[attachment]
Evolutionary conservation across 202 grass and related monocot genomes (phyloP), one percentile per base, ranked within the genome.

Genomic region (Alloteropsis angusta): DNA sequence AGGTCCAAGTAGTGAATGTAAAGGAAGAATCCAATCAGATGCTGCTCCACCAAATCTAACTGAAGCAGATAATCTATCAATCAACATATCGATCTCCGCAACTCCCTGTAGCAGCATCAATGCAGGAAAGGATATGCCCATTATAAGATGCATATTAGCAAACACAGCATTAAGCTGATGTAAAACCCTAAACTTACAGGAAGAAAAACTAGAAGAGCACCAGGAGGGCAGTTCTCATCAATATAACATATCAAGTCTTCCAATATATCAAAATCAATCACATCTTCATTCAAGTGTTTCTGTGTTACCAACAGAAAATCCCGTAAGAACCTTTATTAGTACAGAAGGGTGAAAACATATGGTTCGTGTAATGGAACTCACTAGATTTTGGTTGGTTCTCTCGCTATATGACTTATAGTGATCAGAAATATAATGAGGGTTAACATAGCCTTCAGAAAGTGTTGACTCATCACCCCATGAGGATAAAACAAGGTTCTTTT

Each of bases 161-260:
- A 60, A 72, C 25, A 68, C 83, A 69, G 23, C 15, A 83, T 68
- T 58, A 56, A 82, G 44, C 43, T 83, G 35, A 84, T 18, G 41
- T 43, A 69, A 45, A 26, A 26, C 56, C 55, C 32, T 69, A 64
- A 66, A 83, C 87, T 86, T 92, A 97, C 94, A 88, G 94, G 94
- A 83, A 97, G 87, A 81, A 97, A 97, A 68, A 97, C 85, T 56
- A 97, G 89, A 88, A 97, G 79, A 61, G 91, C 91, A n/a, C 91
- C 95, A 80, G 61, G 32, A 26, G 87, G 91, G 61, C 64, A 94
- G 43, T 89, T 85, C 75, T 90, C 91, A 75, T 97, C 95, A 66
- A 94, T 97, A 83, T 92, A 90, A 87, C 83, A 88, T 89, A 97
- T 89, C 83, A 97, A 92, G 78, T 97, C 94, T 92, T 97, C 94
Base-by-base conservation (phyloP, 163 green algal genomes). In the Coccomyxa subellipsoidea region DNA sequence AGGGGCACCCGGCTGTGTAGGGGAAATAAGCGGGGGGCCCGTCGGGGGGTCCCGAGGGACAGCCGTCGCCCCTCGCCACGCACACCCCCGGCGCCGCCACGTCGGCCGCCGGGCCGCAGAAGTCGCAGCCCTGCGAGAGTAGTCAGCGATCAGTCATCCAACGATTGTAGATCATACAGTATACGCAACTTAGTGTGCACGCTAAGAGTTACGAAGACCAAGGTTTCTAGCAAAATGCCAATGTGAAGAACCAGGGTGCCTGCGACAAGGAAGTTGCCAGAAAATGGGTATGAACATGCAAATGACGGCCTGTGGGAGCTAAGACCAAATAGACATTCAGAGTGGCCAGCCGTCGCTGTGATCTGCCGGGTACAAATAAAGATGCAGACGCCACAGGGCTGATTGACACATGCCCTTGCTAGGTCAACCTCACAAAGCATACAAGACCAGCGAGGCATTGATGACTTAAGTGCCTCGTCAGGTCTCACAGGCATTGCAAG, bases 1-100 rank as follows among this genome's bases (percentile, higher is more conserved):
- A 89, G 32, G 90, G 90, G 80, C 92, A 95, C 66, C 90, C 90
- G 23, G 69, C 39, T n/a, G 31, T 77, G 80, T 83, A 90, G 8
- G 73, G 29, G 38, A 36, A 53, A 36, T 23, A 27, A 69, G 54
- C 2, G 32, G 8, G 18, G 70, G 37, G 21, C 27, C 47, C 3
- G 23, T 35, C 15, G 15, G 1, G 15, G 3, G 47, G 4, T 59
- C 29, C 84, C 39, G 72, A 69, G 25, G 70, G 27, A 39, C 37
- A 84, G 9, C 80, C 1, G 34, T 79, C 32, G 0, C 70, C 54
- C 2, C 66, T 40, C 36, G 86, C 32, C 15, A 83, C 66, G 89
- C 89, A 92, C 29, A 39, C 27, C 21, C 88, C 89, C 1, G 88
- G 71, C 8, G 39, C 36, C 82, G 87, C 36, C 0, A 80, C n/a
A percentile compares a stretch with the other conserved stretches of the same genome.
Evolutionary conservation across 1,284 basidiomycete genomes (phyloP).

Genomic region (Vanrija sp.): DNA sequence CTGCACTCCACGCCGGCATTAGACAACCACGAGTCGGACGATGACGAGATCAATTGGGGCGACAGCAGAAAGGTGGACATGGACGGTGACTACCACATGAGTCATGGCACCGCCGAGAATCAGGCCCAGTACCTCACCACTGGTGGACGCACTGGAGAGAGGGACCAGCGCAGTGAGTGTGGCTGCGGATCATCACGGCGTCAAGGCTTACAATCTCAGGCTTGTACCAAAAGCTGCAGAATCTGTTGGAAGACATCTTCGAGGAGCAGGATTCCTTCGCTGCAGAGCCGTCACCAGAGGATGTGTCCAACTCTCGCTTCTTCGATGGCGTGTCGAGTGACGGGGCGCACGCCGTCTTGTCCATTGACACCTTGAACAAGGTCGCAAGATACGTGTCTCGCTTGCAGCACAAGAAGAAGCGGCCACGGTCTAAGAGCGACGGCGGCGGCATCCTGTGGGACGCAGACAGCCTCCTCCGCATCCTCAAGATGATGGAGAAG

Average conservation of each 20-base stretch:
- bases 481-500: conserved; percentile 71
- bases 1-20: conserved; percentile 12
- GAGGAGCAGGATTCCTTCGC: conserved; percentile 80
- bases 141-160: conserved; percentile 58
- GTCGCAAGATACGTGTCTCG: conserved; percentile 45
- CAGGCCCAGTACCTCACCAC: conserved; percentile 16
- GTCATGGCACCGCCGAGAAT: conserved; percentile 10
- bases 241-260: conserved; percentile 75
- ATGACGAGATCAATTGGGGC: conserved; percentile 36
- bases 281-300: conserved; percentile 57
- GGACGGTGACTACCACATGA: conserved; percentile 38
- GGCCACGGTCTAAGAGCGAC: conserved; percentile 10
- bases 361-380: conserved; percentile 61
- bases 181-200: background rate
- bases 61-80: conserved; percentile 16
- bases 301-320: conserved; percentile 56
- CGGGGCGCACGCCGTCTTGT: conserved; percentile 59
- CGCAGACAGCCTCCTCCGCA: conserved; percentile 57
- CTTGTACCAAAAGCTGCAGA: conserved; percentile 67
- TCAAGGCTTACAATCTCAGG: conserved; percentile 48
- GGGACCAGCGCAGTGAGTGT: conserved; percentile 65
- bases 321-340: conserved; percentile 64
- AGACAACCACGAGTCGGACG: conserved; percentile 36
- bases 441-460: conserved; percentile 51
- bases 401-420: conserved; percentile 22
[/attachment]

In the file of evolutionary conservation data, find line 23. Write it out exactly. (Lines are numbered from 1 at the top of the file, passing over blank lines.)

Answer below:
- C 89, A 92, C 29, A 39, C 27, C 21, C 88, C 89, C 1, G 88